Long Beach woman to document LA River in 7-day trek


Tamara Lang, a Long Beach native, will embark on a bicycle and foot trek along the Los Angeles River next month, with the goal of showcasing the waterway and exploring communities living along it. “The idea is just to show what the river looks like to people,” Lang said. “It will show people about the ecosystem, and about the very affluent (people) to very poor. They’re all tied together through the river.”

Accompanying her is Glenn Lewis, who will photograph the journey from the Pacific Ocean to the tributaries of the San Gabriel Mountains.

The two leave on Feb. 5, and end their trek with the Rain Day Watershed Fair and Photography Exhibition back in Long Beach on Feb. 27. Lang and Lewis will spend three days biking the urban section, riding 15-25 miles per day and overnighting in the homes of area residents. Once they get to the San Gabriel mountains, they plan to hike for about 6-12 miles per day, camping at night. The entire 52-mile journey is scheduled to take seven days.

Ideally, Lang said she hopes to raise public awareness of the watershed through their narratives and documentation.

“It’s interesting,” Lang said. “It’s a channel, concrete and land. Not really a space you see as a river.”

She said the idea came to her while she was working at the Aquarium of the Pacific in 2008. She added growing up in Long Beach gave her a natural fascination with marine life.

“The ocean was where anything wild was,” Lang said, who eventually became a lifeguard in Sunset Beach. “We went to the ocean all of the time.”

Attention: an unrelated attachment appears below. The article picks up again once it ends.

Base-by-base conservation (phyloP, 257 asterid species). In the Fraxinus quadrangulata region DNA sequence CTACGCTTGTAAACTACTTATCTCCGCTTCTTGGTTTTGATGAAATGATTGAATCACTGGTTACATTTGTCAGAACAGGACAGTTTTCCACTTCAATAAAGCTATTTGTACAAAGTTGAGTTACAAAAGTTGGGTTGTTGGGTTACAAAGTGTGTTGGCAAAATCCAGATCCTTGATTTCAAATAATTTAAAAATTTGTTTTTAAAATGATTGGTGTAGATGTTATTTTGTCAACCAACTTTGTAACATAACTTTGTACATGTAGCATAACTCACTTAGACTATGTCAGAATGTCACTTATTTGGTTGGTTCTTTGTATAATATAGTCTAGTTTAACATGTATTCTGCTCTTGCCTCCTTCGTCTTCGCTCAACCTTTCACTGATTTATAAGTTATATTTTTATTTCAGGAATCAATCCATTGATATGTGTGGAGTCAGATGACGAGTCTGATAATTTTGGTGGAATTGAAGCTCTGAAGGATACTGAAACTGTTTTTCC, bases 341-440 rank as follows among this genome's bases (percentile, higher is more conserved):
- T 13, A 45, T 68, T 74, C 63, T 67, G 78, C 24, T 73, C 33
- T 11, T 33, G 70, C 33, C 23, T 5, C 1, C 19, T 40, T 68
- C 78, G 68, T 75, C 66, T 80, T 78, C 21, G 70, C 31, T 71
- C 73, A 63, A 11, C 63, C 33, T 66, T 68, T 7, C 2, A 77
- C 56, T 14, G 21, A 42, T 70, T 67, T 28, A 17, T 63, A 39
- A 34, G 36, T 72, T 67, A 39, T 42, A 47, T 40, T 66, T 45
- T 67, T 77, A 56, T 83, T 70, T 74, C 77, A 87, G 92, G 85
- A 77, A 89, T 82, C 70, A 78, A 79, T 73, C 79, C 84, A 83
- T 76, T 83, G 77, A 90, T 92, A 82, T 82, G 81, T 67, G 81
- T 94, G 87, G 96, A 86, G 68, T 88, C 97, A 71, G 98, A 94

Lang moved to South Korea — one of her many travels — in 2013 to teach English. While there, she discovered the haenyeo, or “sea women” who dive in the Korean province of Jeju. The women are usually in their 60s, she said, have an independent spirit and dive 10 to 15 meters.

It’s a tradition dating to the 1600s, she added, when there was more of a matriarchal culture.

“I ended up studying with them,” Lang said. “We dove for urchins.”

After that trip, Lang said she decided to put her river trek into action, and began planning.

Lang returned to Long Beach in 2015 and now is a part-time deckhand for a whale watching boat. She’s petitioned for funding and publicity of the Feb. 27 event since then. Some money she receives from the watershed educational campaign will go to the Friends of the Los Angeles River, she said, but most will go toward putting on events and educational material.

The fair will be from 10 a.m. to 3 p.m. on Feb. 27 at Marina Vista Park, 5355 E. Eliot St.

The photography show will be from 10 a.m. to 5 p.m. on Feb. 27 at the United States Sailing Center, 5489 E. Ocean Blvd.

To donate, email Lang at tamannlang@gmail.com. She said her goal is to have between $1,000 and $1,500.

“The more funds we raise, the more we will be able to spend on educational materials for a higher-quality education experience,” Lang said.

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